As the impact of the COVID-19 outbreak develops, many of us are making adjustments to our daily lives in order to stay healthy, and do their part to slow the spread of coronavirus. This includes Canada’s top professional racers.
After returning to Canada from training camps and races, many Canadian pros are following recommended periods of self-isolation. Catharine Pendrel shares how she is adapting her training and daily routine to the challenge of self-isolation, after training camp in California was cut short.
The 2016 Olympic Bronze medallist has been hosting Zwift group rides, focusing on the positives and finding strength in maintaining routine.
“I think the biggest thing we are learning is that we can adapt and cope with pretty much anything,” Pendrel says, adding that we all “have a big responsibility to keep our neighbours safe.”
How to self-isolate like a pro: Catharine Pendrel
Canadian Cycling Magazine: Self isolation looks a little different for everyone right now. What does your new daily routine look like in isolation?
Catharine Pendrel: I think a healthy routine is pretty important right now. I am not always good at meditating consistently but with my mind working on overdrive at the moment, taking ten minutes 1-2 times a day can make a big difference. I wake up and do a 10 min meditation (Headspace app) followed by a core workout to start my day feeling good and focused. After breakfast, I get outside with my dog and (Keith…school teacher on spring break and also isolating with me). Sun and this normal routine is good for the soul.
During the day I’m able to do my normal of training, meal prep and getting back to emails…the difference here being I’m working off of the groceries Keith pre-bought before I got home so we could avoid stores. I’ll spend a bit more time inside training but, as it is the first week we have had sun and double digits in Kamloops in months, I headed out for some gravel adventures.
I’m making more time to connect with friends and family on the phone too just to make sure everyone is doing ok and feeling connected.
In the evening we unwind with some TV. As much as following the news and being informed is good you can also get a little overloaded by all the news so unwinding with a book or show before bed helps me keep a good sleep routine.
Any unexpected lessons learned from your first week in self-isolation?
I don’t think any of us ever really expected to experience something like this in Canada in our lifetime. I think the biggest thing we are learning is that we can adapt and cope with pretty much anything and have a big responsibility to keep our neighbours safe. Self-isolation actually feels a lot like when I rehabbed from broken bones. You just have to take it one day at a time, do what you can and stay positive. Things will get better…but often it takes a little longer than desired.
How are you adjusting your training to isolation?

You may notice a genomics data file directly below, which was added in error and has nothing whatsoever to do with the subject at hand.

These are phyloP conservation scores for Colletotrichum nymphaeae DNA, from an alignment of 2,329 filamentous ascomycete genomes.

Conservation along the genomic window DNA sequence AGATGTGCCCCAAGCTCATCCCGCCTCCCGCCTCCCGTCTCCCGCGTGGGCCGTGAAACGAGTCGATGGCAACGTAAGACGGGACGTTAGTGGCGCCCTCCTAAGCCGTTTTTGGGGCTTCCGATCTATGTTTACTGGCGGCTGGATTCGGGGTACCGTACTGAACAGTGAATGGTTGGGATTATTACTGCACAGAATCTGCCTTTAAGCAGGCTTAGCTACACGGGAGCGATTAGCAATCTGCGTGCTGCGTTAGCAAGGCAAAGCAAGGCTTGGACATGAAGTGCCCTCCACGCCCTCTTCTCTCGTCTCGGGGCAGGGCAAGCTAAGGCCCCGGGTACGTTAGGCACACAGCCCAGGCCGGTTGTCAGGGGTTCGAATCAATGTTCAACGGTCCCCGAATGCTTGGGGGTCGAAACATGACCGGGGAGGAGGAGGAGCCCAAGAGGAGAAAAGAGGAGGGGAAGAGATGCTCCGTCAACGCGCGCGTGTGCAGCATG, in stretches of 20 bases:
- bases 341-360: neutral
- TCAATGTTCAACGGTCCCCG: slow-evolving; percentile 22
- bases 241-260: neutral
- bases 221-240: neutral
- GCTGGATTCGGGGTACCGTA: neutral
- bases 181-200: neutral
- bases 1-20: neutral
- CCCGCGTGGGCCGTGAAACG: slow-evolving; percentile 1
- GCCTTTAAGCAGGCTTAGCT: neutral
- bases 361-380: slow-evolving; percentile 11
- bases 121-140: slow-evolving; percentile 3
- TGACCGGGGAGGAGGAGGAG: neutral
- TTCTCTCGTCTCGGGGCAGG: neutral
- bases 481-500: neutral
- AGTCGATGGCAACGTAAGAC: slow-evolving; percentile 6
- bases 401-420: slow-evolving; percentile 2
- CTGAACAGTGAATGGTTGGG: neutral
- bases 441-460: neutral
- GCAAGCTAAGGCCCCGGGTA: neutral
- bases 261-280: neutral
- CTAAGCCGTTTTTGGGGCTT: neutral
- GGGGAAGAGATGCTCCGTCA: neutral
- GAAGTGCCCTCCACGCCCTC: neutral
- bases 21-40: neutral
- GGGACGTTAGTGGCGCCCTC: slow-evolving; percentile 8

Only on day 3 so, so far so good.
I am definitely avoiding public places. Our trails are not snow-free yet so long road rides would likely be what I was doing anyhow, but I have added some Zwift meet up rides to get people riding together- a cool opportunity my rides would normally be a bit too focused for, but now I can create a fun opportunity out of a tense situation – I will likely do some Zwift races to get in some intensity while not burning too many mental matches doing interval sets. We could be back to racing in May but it may be much later and I want to have more to give when it matters most.
The 2020 Olympics are still scheduled as planned, at this point. How are you adjusting your training with most races currently cancelled?
Yeah, I think the Games are still a big question mark, but we need to be ready if we’re told they are a go as currently scheduled. I am taking an unstructured training week this week because last week was pretty stressful being out of country and, watching Spain, France and Italy, it could come to a point where we cannot ride outside. It is sunny and gorgeous at the moment so I want to soak that up. I think we will have a good idea when we are actually 1 month from our first competition so I will keep myself at a fitness level where, with key intervals, I can be 100% in 4 weeks, but not be mentally exhaust myself trying to be 100% for months on end without an event target.
What challenges do you face maintaining motivation with such a large goal on the horizon, but a sudden lack of immediate goals?
We can always have immediate goals. When I can get back on dirt I can sharpen my riding – although I think it is very important we aren’t taking any risks riding right now that could send us to the ER, our medical system is already on overdrive. I can improve every aspect of my fitness and raise my mental game with visualization, but I also think keeping it fun and doing something maybe I couldn’t do with all my racing and training is important. Maybe learn a new trick or do some trail work. The athletes that come out of this the strongest I think will be the ones that were able to embrace whatever moment they were in. Enjoy training for training, not just the rewards that could come from it
Canadian mountain bikers share how they’re dealing with coronavirus: